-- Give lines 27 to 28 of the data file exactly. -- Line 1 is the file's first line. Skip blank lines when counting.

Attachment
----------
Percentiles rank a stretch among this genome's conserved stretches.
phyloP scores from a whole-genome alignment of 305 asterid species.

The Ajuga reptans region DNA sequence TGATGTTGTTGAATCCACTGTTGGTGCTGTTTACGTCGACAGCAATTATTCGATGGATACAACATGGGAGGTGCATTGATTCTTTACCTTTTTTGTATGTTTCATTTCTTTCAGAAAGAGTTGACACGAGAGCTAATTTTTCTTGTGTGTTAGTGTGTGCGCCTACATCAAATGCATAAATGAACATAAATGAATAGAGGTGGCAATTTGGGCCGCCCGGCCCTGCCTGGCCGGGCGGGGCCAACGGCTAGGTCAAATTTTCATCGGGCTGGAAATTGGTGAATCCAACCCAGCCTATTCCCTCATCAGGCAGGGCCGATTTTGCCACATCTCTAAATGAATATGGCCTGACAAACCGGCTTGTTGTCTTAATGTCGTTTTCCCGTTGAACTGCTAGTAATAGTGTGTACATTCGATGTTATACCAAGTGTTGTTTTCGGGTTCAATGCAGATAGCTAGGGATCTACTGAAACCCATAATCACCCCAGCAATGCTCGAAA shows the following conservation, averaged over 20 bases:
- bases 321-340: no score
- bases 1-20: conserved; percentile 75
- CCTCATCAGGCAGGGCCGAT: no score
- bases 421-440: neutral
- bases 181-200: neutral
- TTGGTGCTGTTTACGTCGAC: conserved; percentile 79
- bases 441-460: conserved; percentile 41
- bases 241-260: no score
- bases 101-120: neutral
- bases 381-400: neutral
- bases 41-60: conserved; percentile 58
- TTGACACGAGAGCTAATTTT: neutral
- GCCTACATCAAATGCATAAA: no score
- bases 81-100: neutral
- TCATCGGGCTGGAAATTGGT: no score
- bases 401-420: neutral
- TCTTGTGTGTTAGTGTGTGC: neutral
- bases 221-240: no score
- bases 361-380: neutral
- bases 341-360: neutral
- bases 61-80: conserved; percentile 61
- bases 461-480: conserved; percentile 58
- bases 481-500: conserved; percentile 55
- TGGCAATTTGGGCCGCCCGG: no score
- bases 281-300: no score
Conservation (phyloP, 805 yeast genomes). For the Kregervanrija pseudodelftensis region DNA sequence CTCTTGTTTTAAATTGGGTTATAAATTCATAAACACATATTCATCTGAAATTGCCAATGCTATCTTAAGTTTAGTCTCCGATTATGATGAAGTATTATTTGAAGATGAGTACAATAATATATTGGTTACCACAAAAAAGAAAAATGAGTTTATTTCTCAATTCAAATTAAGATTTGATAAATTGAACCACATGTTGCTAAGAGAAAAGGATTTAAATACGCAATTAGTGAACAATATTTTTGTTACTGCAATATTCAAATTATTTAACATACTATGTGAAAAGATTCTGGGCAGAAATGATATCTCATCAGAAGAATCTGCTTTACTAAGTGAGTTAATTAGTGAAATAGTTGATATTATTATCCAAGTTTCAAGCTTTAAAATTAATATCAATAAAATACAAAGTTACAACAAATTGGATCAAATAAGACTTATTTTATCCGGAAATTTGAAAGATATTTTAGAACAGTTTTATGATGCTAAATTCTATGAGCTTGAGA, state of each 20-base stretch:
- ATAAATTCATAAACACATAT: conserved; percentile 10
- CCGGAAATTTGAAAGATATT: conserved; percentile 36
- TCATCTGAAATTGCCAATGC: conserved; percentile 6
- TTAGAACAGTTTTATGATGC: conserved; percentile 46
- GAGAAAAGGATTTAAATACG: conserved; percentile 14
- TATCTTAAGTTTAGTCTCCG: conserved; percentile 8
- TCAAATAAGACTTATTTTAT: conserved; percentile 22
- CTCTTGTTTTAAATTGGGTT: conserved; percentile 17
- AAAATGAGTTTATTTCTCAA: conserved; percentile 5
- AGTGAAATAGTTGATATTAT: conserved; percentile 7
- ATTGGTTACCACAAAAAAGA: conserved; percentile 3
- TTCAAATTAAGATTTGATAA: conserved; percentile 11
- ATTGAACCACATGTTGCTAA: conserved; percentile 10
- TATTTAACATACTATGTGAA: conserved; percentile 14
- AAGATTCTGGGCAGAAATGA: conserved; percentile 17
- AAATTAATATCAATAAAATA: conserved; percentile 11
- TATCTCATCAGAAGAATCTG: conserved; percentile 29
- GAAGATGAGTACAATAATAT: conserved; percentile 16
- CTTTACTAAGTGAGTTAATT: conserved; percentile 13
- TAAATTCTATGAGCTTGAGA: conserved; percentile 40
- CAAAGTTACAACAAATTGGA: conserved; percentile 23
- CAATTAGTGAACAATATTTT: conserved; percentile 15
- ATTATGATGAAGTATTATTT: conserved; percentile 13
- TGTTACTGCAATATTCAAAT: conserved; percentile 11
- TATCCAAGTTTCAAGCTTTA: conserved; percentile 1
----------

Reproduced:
- TGGCAATTTGGGCCGCCCGG: no score
- bases 281-300: no score